16. Is your chapter sanctioned and recognized by the 59 Club of the UK?
Yes, we were in back and forth conversations with the Council of Management for about a year before we were granted permission to begin this new section here in Southern California. We had to show that we had the amount of members in the area to guarantee a successful start, and that we would closely follow the customs and traditions of the original club in London.
17. Are you familiar with Discovery Channels show Café Racer? And have you ever been on it?
Yes we’re excited about the new season of the Café Racer program series, and think the show brings to light in a positive way a little-known subculture that has been around since the 1950s. In fact 59 Club members from Chicago and Dallas, Texas have been featured on the show a few seasons ago and in the monthly magazine.
18. I’ve been a card-holding 59 Club member for many years here in San Diego, I joined the club when I visited England 16 years ago. Are there other 59 Club members here in San Diego?
Yes, there are numerous individual members of the Club living all over the United States, including San Diego. The key point here is that up until now there was never a unified California Section for members to belong to, we are the newest section in the U.S. behind Chicago. We are proud of our humble beginnings and look forward to representing a piece of British motorcycle history here in Southern California. The California Section currently represents members in San Diego County, Los Angeles County, Bakersfield, Monterey Bay, and Orange County.
19. Do I have to be a member of the club to ride with your club?
No, non-members ride with us all the time, and the only way to join our section, if that’s what you are interested in doing, is to ride with us and hang out.
20. Are there other clubs in Southern California with a similar focus?
Yes, not all of the clubs are exclusively Café Racer or British, but it seems to be a common theme. Because of there being so many clubs with the vintage or classic focus, there are always events and rides to attend in L.A., Orange County, Bakersfield, Monterey Bay, and San Diego.
21. I already belong to a club, can I still join yours?
We have no problem with members belonging to multiple clubs, in fact several of our members are also in Ton-Up, British Iron Association, Brit Iron Rebels, etc., but as a club we have to ask you, do you have the time to commit to more than one club at the same time?
22. Are you guys a motorcycle club or a riding club?
In 1960s England there was no such thing as a ‘riding club’ unless you were referring to an equestrian club where you ride horses. Historically we have always been recognized as a motorcycle club within the British and European motorcycle communities here and abroad, but we are definitely not an “MC” as in the American usage of the term. So yes we are a motorcycle club in the traditional sense that we love and ride motorcycles and that is the main purpose of our club, but we also enjoy the camaraderie and social aspects of belonging to an established British club with a long and proud history. To put it simply, motorcycle clubs have existed for 100 years, so you don’t need an RC or an MC patch on your back to belong to a motorcycle club today.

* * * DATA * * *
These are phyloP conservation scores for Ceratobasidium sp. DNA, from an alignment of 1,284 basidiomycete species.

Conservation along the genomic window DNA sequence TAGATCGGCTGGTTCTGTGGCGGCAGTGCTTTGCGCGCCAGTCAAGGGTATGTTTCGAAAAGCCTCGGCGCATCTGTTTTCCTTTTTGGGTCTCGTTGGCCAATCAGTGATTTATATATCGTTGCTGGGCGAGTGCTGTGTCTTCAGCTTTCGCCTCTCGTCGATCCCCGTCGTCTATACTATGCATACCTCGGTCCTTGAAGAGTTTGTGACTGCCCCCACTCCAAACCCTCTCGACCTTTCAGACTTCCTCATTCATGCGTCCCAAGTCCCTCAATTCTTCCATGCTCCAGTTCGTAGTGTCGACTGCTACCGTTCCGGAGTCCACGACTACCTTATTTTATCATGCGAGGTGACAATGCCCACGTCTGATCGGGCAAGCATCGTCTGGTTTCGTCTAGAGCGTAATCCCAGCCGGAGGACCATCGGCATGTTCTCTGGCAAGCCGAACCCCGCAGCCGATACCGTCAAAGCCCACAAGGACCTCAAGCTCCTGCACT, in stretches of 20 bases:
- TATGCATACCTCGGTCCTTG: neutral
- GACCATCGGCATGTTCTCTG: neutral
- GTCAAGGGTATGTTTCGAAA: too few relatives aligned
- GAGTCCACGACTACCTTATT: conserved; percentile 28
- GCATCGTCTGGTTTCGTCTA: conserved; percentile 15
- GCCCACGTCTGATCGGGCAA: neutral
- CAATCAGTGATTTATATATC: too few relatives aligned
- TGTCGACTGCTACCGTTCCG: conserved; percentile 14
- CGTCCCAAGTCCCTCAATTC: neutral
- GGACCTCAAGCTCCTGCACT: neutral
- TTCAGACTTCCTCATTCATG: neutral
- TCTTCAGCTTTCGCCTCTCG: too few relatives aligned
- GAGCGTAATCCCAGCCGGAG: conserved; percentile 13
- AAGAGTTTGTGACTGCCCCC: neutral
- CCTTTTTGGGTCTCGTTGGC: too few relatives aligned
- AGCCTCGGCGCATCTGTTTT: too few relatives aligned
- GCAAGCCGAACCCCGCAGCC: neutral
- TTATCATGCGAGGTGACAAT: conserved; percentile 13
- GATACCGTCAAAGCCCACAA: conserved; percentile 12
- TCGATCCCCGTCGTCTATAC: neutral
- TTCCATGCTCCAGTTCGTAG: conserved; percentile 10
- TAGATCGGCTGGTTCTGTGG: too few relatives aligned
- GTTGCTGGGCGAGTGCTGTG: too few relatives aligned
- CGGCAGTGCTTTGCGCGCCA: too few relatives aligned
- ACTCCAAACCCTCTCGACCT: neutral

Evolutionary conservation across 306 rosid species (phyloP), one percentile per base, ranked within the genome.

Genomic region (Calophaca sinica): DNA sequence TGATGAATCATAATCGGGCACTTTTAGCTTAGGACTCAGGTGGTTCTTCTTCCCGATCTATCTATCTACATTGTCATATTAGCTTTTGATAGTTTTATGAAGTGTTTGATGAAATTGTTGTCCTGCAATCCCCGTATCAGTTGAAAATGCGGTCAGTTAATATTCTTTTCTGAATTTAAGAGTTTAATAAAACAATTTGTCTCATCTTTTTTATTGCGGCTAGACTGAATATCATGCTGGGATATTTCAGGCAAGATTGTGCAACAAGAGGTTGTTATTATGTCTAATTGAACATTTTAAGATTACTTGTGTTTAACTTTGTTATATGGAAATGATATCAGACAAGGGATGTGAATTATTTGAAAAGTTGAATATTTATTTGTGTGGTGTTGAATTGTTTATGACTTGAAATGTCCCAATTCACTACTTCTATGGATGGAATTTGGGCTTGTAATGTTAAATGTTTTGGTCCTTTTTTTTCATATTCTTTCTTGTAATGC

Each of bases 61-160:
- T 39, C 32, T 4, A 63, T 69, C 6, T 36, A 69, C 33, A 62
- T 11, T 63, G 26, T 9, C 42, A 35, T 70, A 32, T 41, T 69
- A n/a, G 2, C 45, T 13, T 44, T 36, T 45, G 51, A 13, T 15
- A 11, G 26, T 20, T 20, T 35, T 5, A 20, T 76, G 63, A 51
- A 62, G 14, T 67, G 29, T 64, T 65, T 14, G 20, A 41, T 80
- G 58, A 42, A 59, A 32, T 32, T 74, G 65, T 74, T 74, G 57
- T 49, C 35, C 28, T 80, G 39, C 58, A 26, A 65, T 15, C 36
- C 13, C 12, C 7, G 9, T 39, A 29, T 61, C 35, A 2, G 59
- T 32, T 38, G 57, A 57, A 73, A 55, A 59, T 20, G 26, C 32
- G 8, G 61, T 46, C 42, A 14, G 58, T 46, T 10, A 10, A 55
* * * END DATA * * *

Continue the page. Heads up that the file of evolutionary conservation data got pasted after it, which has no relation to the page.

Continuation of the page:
23. Are you guys a “support club” in any way?
If you mean supporting of outlaw or Harley clubs, then the answer is NO!, we have no association with any 1% clubs. Even though we respect all bikers, we don’t run in the same social circles as Harley riders or outlaw clubs; we have our own motorcycle community. We only ride with and support other Cafe Racer, Classic/Vintage, British, Japanese or European bike clubs.
24. Is your club here run by Americans or foreigners, and if you’re Americans why do you ride foreign bikes and not American bikes?
The California Section is run by proud Americans and ex-Pats from England. As to why we choose to ride the bikes we do; it’s called ‘freedom of choice’ and ‘personal preference,’ two important universal concepts. We cherish the freedom to choose whatever we want and not having to go along with what’s trendy, popular or mainstream (like choppers, cruisers, and sport bikes), and we value non-conformism. We have absolutely nothing against American motorbikes, we just prefer ‘foreign bikes,’ as you put it, call it personal taste, in fact some of us grew up on these kind of bikes. We also love American hot-rod cars, but the whole ethos of this club is our passion for British motorbikes and Cafe Racers.
25. How often do you guys ride and where do you guys have your rides?
We usually plan our official club rides far in advance, and try to get as many members and non-members together as possible. As far as unofficial rides, we usually get together every weekend, but we don’t plan or schedule these rides. Spontaneity and whim are usually the deciding factors as to when and where we’re gonna ride.
26. Do I have to ride a vintage bike, a café racer or a British bike to join the Los Angeles or San Diego section?
Even though our club roots lay in the British bike scene of the 50s and 60s, we are not exclusively a café racer bike club; we also love Italian, Japanese and German bikes as well, and they don’t have to be vintage or in the café racer style.
27. I’m little confused about the Rocker subculture, they existed in 1960s England and were into 1950s music?? I thought they were into Heavy Metal or Rock music, and I’ve never heard of them being into Café Racers. I looked online for an answer with no help.